Misery at 35,000 Feet

by CARL FINAMORE

It’s been a dizzying season of hookups and breakups for airlines. Everyone said they were single and ready to mingle. But, as it turned out, players found the game was not as easy as it first appeared.

The plan was simple enough. Coupling up would decrease expenses. But ultimately, the various living arrangements did not fly.

Opposition began to surface once it became clear the real business objective was to stuff more passengers into smaller aircraft, to reduce domestic service and to lay off workers.

As a result, major consumer and labor groups loudly protested. Especially since most carriers were fresh from receiving substantial bankruptcy relief from employees and debtors.

In particular, the two airlines most interested in cuddling, NWA and Delta, just emerged from bankruptcy court with huge savings less than a year ago.

The largest union in transportation, the Machinists Union, stated "that none of the mergers currently being proposed will benefit employees, passengers or the cities that these airlines serve." The AFL-CIO made a similar statement. Both heavily lobbied Congress.

Rep. James L. Oberstar, influential chair of the House Committee on Transportation and Infrastructure, reacted coldly to merger fever with a flat "Hell No!"

Forty seven other members of Congress were less direct but still emphatic in their letter to the US Attorney General that "we are strongly concerned that future mergers could result in diminished service to small and medium size cities, job losses, less competition, higher fares and fewer options for consumers."

But any chance of a honeymoon for the carriers really failed to take off once the historically troublesome pilot seniority issue appeared on the radar.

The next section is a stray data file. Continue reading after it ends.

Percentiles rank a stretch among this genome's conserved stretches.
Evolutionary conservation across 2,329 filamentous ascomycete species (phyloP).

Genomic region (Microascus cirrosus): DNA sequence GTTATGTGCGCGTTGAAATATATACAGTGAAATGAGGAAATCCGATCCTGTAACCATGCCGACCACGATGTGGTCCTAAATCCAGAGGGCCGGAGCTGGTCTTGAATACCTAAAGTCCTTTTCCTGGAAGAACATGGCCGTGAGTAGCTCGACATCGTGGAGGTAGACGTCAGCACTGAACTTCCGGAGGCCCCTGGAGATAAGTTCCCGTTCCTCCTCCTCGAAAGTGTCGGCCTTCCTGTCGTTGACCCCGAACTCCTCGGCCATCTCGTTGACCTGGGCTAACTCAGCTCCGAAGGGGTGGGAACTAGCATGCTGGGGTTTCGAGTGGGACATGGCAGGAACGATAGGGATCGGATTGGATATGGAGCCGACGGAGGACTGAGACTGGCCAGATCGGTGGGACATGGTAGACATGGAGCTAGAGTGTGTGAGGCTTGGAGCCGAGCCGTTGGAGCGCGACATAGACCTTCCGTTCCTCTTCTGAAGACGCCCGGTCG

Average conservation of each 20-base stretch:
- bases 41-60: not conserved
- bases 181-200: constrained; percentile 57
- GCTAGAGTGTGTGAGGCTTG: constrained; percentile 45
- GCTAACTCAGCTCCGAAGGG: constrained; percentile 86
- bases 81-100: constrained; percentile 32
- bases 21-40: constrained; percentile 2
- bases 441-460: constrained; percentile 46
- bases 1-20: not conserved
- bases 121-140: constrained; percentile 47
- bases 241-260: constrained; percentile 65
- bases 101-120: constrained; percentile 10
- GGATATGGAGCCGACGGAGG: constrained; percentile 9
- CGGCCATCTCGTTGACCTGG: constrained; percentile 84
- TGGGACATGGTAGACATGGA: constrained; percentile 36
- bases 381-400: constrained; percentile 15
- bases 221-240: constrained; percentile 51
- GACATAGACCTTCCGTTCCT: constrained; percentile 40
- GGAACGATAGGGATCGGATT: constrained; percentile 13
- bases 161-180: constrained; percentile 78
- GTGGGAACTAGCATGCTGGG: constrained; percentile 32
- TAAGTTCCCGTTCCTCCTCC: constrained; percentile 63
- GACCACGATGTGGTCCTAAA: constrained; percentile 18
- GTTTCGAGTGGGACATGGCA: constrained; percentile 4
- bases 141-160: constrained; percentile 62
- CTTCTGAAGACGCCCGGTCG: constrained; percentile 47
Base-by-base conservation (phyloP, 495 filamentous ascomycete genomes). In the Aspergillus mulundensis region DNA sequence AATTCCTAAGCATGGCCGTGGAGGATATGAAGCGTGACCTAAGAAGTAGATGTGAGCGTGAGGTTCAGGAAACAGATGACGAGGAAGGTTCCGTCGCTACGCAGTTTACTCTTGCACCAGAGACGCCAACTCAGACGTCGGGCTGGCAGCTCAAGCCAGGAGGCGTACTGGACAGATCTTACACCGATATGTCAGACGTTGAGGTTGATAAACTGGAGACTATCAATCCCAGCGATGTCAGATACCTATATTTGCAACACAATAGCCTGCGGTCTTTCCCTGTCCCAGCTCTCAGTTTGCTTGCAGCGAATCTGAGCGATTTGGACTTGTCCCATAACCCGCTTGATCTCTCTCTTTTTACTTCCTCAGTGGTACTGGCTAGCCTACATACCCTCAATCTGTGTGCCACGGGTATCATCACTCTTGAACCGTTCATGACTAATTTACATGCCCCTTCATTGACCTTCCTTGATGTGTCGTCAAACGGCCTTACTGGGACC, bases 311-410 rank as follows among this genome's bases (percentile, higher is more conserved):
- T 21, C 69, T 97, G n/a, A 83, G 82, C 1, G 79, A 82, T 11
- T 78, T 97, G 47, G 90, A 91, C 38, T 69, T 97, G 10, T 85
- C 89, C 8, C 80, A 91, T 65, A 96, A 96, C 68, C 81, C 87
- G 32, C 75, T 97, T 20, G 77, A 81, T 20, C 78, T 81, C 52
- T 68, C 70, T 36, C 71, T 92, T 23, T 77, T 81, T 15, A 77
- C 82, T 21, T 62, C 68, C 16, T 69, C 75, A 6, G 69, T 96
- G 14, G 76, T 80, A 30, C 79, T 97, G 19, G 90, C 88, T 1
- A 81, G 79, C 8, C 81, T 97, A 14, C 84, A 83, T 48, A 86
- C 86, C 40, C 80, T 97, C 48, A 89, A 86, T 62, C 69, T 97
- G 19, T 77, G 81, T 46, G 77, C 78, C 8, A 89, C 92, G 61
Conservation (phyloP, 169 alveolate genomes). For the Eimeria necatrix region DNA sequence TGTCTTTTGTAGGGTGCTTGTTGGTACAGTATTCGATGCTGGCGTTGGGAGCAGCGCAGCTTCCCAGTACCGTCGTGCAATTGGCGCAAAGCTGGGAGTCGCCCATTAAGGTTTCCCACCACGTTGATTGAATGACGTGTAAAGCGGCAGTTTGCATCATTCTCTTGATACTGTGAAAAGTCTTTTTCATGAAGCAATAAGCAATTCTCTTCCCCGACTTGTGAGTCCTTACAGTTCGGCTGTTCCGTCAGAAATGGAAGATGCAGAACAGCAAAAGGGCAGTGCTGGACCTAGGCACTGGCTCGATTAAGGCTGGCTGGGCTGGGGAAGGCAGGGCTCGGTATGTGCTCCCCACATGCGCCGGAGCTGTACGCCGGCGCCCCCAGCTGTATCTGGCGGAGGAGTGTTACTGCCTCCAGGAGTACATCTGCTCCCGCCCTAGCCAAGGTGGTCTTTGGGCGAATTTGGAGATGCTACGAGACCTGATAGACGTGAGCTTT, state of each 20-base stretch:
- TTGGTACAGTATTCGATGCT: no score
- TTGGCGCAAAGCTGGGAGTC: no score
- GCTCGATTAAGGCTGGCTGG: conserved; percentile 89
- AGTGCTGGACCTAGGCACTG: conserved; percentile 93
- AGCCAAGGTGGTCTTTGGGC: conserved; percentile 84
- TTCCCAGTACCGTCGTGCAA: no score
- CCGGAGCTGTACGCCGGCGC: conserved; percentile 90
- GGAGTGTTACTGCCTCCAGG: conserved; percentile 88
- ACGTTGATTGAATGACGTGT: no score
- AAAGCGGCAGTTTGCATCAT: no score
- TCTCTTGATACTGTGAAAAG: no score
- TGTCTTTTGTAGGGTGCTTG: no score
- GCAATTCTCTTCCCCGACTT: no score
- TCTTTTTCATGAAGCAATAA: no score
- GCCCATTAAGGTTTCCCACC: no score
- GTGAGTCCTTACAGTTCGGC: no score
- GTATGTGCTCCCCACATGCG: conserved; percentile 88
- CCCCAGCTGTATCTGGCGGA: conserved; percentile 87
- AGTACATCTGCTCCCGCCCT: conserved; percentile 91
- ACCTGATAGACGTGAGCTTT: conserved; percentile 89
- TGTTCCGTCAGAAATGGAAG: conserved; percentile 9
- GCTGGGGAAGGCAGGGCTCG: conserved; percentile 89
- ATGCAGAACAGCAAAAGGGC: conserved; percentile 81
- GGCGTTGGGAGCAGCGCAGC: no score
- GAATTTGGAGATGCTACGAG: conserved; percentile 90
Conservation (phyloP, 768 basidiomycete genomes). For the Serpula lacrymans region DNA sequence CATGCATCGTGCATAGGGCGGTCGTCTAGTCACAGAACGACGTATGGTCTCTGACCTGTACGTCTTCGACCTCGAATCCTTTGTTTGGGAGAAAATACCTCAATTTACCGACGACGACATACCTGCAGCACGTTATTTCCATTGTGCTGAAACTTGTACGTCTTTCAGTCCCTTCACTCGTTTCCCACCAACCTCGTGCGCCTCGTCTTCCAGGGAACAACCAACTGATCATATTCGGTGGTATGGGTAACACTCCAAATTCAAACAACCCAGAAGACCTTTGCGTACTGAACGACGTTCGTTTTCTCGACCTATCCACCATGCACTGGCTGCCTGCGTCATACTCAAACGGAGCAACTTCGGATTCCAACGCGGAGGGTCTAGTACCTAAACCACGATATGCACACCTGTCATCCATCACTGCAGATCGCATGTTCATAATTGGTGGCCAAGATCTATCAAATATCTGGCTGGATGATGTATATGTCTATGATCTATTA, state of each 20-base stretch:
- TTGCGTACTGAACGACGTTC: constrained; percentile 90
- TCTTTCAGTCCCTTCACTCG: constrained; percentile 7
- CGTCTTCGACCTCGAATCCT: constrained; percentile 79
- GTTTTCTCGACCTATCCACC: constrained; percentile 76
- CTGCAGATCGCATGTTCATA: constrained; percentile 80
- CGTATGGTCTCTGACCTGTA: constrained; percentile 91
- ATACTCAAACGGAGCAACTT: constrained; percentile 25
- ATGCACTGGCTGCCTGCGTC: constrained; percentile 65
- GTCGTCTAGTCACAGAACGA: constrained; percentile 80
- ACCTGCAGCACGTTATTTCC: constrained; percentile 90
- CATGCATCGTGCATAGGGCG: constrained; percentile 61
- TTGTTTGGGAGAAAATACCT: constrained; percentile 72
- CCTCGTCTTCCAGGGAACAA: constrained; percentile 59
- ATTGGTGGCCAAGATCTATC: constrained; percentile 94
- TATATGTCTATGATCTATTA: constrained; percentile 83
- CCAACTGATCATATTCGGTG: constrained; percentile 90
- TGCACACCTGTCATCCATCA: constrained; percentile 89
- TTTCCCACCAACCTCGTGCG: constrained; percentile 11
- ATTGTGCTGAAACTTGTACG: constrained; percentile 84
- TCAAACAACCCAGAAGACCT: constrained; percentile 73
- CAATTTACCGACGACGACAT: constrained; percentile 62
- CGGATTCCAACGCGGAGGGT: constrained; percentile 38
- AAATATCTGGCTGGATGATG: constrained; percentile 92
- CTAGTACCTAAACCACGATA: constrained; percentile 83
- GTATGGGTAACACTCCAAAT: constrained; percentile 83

Air Line Pilots Association (ALPA) members at Delta and Northwest (NWA) never agreed on how the two pilot groups would combine into one carrier. This is a huge concern. Senior pilots at NWA are still angry about being bypassed by junior Republic pilots in a merger over twenty years ago.

A dispute with 12,000 pilots, along with the growing list of other opponents of consolidation, was too much baggage for skeptical investors already nervous about rising oil prices and a recession. The romance between NWA and Delta cooled.

Today, there is little talk of airlines combining. Instead, mothballed business plans to reduce service are back on the table.

Increasing Revenue or Reduce Service

Except at Southwest Airlines, which consistently expands into locations vacated by other airlines, industry executives have accurately been accused of lacking imagination and growth innovation.

Instead of making their operation more efficient and attractive, they cut back. Instead of increasing customer service and building up the business, their predictable, lame inclinations are to fly less and charge more.

Each airline looks across the aisle to see if competitors follow suit. So far, most carriers are on the same page.

Fares have been raised six times by the majors since January 2008 according to FareCompare.com. Predictions are that it will continue.

At the same time, US capacity is being dramatically reduced by shifting routes to much more profitable international destinations. Delta, for example, plans to reserve 41% of its seats for international routes by the summer.

So, where do we stand after the merger craze seems to have subsided?

Airlines are raising fares, cutting back domestic service and threatening layoffs. These were the precise objections to consolidation in the first place.

But just as their pursuit of mergers failed to stabilize the industry, so too will these latest policies. Reducing the operation is a discredited shortcut that utterly fails to increase revenue and therein lies the problem.

"Cutting its fleet of airplanes does not address the larger cost problems that continue to beleaguer this airline," said United Airlines ALPA chairman Captain Steve Wallach. "Instead of doling out hundreds of millions of dollars to shareholders and pocketing millions of dollars in bonuses and salary increases, perhaps management should reinvest that money into our operation."